FinCEN – the Financial Crimes Enforcement Network – is a division of the U.S. Treasury Department that exists to collect and distribute information to law enforcement relating to money laundering and financial crimes. As part of the National Defense Authorization Act of 2021 Congress adopted the Corporate Transparency Act (or “CTA”). The CTA includes some of the most significant changes to US anti-money laundering (“AML”) laws in recent years.
One of the primary changes requires the beneficial owners of corporations, partnerships, limited liability companies and other businesses to file a report that discloses their beneficial ownership. This new law will have a significant impact on entrepreneurs, business owners, attorneys and others involved in the process of forming new companies. The U.S. government uses AML to identify parties involved in money transfers. Before the CTA it was possible to form a corporation, partnership or limited liability company without publicly disclosing the owners of that legal entity. The CTA will end that practice and will compel the beneficial owners of most businesses to disclose their ownership by filing a report with FinCEN, the Financial Crime Enforcement Network, an agency of the U.S. Treasury Department.
The CTA requires the Treasury Department to issue regulations by January, 2022 that will require corporations, partnerships, limited liability companies and similar entities formed or registered to do business in the United States (“covered entities”) to report and verify the identity of their beneficial owners to FinCEN at the time of their formation and within a year of any changes to their beneficial ownership. Existing covered entities will be given no more than two years from the effective date of the regulations to submit reports on their beneficial owners. New covered entities must report at the time of formation or registration after the effective date of the regulations.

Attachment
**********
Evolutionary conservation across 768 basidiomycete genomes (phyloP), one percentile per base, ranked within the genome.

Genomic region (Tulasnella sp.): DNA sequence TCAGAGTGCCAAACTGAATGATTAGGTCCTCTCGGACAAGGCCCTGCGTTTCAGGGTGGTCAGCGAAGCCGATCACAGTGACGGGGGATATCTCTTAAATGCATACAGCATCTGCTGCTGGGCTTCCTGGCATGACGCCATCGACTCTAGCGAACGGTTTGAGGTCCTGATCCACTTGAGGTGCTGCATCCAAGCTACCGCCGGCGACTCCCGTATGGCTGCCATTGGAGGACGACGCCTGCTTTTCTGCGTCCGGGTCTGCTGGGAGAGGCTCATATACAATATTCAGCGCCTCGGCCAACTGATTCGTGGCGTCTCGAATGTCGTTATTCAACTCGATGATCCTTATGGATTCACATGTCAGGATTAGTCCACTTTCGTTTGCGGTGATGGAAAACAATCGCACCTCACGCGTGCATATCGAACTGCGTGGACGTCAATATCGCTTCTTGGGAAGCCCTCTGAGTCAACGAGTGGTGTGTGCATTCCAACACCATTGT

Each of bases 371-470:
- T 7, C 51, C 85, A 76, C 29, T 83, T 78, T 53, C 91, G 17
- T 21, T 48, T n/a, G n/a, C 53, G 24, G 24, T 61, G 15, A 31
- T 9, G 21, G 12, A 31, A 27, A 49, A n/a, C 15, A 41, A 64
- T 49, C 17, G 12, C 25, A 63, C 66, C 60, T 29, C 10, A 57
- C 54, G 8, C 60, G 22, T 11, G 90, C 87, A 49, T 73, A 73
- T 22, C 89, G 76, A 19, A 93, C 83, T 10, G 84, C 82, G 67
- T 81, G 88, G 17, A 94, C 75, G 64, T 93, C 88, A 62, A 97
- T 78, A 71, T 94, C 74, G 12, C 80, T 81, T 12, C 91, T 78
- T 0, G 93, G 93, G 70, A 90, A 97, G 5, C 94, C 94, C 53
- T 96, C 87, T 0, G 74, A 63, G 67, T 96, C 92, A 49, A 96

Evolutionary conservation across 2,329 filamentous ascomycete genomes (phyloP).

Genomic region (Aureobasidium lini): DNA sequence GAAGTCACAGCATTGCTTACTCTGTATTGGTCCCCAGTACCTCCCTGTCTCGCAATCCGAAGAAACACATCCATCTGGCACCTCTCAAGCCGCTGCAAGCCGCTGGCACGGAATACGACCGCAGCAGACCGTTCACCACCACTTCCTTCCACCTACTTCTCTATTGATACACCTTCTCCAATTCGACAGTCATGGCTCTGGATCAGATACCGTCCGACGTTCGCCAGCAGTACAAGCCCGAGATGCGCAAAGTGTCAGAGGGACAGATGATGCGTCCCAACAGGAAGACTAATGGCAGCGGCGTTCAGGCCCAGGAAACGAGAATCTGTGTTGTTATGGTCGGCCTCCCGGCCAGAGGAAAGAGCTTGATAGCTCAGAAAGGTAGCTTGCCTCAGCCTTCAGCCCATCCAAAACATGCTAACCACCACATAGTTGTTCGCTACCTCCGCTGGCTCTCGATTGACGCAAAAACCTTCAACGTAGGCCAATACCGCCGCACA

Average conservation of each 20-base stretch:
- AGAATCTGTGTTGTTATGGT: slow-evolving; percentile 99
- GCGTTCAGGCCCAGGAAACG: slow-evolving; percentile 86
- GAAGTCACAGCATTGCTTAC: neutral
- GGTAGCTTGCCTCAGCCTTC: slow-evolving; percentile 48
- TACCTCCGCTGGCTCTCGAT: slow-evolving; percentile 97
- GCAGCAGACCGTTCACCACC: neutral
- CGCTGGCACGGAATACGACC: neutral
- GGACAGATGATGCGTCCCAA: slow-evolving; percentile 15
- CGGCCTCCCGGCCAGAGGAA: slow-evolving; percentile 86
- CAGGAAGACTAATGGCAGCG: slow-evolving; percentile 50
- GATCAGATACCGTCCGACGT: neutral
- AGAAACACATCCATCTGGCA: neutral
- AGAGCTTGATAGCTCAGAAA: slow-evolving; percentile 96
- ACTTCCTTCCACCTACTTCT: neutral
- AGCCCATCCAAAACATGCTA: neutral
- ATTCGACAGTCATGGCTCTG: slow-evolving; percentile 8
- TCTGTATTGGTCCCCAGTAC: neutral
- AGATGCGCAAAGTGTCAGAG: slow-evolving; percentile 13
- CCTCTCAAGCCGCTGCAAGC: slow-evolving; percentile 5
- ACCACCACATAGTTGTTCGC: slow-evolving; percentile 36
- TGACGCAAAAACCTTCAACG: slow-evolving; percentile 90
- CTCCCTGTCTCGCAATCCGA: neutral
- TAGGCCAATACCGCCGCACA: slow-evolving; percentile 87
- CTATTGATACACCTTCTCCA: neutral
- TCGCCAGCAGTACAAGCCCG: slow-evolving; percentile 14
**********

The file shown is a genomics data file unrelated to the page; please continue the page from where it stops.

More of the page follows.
The CTA defines “beneficial owner” to include any individual, directly or indirectly, through any contract, arrangement, understanding, relationship or otherwise who:
1. Exercises substantial control over the covered entity, or
2. Holds at least 25 percent of the ownership interests of the covered entity.
Importantly, the CTA does not define “substantial control” and does not describe how ownership interests are to be measured. We expect that the upcoming FinCEN regulations will define these terms.
The CTA provides several exemptions that apply to specific categories of beneficial ownership: 1. Custodians/agents for an individual, or those acting solely as an employee of an entity.
2. An entity’s creditors, unless the creditor holds at least 25 percent of the ownership interests of the covered entity or substantial control.
3. An individual whose only interest in a covered entity is through a “right of inheritance.”
4. A minor child if the information of the parent (or guardian) is reported. The obligation to file a FinCEN report is an obligation of the covered entity itself. The covered entity must report, for each beneficial owner, as well as the individual that files the paperwork to form or register an entity with a state secretary of state or similar office: 1. Full legal name, 2. Date of birth, 3. Current residential or business street address, and 4. A unique identifying number from an acceptable identity document or a unique identity number generated by FinCEN. Importantly, if an exempt entity has a direct or indirect ownership in a covered entity, the covered entity must report the legal name of the exempt entity, but not the other information generally required.
The CTA exempts the following entities from the obligation to file a FinCEN report:
1. Public companies (defined as issuers of a class of securities under section 12 of the Securities Exchange Act of 1934 or issuers that are required to file information under section 15(d) of that Act).
2. Any entity that employs more than 20 full-time employees in the United States, filed a federal tax return for the previous year with more than $5 million in gross receipts or sales (includes subsidiaries and operating affiliates), and operates from a physical US office.
3. Shelf companies (defined as any entity that is in existence for over one year, not engaged in “active business,” and not directly or indirectly owned by a non-US person).
4. Certain charitable trusts and charitable split-interest trusts, Internal Revenue Code Section 501(c) charitable organizations and certain related entities. 5. Any pooled investment vehicle that is operated or advised by a bank, registered broker-dealer, registered investment company, or registered investment adviser, among others.
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